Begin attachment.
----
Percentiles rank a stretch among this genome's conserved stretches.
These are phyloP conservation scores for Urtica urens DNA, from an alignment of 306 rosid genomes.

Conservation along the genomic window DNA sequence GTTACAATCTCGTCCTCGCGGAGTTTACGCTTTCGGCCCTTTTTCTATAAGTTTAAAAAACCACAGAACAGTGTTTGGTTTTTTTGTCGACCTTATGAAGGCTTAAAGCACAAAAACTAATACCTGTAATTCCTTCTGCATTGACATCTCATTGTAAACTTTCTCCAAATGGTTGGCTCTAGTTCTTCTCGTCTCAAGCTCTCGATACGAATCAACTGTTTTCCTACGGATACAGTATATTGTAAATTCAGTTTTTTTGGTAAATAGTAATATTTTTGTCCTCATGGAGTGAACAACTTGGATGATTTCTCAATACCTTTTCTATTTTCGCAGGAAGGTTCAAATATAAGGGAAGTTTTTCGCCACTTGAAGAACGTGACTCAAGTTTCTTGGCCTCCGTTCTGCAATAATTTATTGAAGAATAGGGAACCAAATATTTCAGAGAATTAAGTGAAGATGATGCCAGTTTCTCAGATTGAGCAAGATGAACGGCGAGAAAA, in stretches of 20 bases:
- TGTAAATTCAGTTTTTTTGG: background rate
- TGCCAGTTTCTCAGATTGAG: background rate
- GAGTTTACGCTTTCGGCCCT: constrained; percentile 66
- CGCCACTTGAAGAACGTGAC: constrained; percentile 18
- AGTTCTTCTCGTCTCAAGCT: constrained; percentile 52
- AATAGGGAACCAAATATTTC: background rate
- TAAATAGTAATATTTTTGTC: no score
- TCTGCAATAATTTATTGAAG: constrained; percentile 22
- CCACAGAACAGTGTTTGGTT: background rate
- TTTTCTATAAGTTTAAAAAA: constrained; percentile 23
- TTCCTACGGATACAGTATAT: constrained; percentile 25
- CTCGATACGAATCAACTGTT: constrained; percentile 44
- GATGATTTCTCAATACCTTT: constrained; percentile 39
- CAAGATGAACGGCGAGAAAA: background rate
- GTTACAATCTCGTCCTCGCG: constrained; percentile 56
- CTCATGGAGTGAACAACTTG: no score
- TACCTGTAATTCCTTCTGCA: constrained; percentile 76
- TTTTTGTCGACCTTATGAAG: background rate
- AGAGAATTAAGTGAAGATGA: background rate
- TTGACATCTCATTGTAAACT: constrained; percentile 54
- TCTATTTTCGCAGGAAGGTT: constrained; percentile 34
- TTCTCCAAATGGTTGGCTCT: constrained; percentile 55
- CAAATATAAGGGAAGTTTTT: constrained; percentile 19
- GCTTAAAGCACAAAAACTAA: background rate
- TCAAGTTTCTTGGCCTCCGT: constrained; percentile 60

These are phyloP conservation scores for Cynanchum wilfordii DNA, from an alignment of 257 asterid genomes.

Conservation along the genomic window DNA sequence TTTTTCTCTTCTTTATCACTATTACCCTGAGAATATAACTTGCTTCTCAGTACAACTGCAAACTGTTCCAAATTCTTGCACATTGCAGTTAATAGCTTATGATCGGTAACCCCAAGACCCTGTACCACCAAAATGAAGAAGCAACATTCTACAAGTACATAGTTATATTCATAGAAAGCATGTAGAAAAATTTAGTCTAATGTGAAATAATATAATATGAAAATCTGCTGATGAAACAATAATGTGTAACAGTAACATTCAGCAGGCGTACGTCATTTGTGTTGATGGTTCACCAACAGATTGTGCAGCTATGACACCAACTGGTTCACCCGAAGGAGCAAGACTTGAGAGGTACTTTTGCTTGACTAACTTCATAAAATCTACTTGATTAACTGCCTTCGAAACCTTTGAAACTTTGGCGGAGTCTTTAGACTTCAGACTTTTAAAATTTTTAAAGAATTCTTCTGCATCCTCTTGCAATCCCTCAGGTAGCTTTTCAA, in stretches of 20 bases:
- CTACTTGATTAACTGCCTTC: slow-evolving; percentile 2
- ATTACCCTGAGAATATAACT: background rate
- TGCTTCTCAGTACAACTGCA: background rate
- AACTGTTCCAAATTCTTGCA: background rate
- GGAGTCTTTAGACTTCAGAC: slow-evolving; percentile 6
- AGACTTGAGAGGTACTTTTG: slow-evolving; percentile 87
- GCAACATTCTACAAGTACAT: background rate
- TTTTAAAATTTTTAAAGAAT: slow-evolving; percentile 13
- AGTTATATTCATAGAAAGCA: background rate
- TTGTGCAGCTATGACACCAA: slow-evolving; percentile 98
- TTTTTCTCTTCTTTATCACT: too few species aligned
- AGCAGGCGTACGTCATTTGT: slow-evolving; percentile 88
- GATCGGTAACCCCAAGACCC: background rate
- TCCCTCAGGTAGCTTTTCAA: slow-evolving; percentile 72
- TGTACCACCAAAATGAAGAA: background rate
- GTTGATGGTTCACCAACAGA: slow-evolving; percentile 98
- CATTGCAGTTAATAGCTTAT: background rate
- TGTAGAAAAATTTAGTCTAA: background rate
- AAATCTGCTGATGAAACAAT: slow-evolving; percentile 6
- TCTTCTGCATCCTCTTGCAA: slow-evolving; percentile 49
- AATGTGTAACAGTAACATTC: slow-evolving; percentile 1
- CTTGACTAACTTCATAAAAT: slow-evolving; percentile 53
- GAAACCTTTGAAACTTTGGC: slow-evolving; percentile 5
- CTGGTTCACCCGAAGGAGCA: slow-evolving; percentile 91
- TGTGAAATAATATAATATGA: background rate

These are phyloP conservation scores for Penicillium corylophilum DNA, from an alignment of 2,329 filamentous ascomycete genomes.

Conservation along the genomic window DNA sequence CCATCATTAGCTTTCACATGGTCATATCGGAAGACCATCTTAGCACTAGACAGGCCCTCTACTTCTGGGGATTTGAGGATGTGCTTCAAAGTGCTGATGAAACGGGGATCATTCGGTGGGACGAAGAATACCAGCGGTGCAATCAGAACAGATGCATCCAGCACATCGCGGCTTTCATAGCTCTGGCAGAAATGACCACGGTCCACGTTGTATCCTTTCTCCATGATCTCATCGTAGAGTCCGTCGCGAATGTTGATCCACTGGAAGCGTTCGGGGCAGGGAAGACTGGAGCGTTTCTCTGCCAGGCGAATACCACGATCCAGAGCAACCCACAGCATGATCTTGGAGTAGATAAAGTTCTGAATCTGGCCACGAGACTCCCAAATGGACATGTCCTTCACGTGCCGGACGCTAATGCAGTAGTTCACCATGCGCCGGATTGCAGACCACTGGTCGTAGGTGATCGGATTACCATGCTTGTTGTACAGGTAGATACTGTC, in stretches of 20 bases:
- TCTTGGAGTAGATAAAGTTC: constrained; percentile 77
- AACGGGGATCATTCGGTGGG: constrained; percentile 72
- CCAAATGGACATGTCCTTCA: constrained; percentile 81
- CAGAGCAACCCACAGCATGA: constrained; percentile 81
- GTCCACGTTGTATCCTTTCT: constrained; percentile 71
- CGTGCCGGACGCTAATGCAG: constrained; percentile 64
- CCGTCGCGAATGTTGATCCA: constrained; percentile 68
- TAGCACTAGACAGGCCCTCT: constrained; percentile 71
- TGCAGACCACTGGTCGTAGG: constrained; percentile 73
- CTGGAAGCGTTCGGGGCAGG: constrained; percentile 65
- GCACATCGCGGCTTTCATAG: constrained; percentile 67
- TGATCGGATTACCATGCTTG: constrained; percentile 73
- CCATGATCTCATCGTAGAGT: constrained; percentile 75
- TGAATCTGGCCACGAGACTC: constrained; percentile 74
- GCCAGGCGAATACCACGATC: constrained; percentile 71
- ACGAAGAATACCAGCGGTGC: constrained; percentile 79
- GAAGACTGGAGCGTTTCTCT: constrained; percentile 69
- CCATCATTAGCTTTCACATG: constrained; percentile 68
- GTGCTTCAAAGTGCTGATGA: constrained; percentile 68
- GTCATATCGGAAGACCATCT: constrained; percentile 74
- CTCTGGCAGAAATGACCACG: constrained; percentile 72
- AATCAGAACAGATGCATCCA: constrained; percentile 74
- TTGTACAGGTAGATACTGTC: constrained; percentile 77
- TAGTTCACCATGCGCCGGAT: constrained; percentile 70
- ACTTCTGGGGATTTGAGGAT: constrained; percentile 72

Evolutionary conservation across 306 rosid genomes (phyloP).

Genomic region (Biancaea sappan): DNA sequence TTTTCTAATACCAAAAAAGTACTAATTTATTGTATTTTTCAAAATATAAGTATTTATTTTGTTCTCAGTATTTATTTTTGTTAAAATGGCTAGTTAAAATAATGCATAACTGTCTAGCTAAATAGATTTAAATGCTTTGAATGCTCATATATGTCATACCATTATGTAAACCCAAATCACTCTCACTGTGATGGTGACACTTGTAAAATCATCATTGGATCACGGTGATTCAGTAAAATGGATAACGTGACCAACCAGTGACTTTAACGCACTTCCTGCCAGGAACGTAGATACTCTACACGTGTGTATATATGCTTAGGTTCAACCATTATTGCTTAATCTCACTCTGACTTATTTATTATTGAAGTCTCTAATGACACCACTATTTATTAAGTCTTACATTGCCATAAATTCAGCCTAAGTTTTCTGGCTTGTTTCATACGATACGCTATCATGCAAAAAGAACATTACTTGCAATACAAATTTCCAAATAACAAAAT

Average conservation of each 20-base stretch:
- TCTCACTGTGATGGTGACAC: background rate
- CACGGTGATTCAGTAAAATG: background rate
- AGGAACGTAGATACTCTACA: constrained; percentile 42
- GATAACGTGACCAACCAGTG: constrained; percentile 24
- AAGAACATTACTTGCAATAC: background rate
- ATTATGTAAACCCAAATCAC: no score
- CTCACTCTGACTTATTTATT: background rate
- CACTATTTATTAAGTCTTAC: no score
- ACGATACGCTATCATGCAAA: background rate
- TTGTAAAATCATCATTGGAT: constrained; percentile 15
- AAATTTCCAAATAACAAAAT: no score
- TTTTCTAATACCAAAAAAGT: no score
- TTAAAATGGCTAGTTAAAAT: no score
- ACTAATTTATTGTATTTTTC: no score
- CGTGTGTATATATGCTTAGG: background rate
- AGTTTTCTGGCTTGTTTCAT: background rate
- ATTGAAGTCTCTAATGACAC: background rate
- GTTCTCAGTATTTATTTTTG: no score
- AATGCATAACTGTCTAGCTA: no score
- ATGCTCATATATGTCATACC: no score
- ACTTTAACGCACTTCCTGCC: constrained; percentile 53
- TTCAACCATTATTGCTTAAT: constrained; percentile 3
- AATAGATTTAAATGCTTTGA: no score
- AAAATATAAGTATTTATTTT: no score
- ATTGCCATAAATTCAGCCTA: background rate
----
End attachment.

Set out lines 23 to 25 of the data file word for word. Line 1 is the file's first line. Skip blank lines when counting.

- TTGACATCTCATTGTAAACT: constrained; percentile 54
- TCTATTTTCGCAGGAAGGTT: constrained; percentile 34
- TTCTCCAAATGGTTGGCTCT: constrained; percentile 55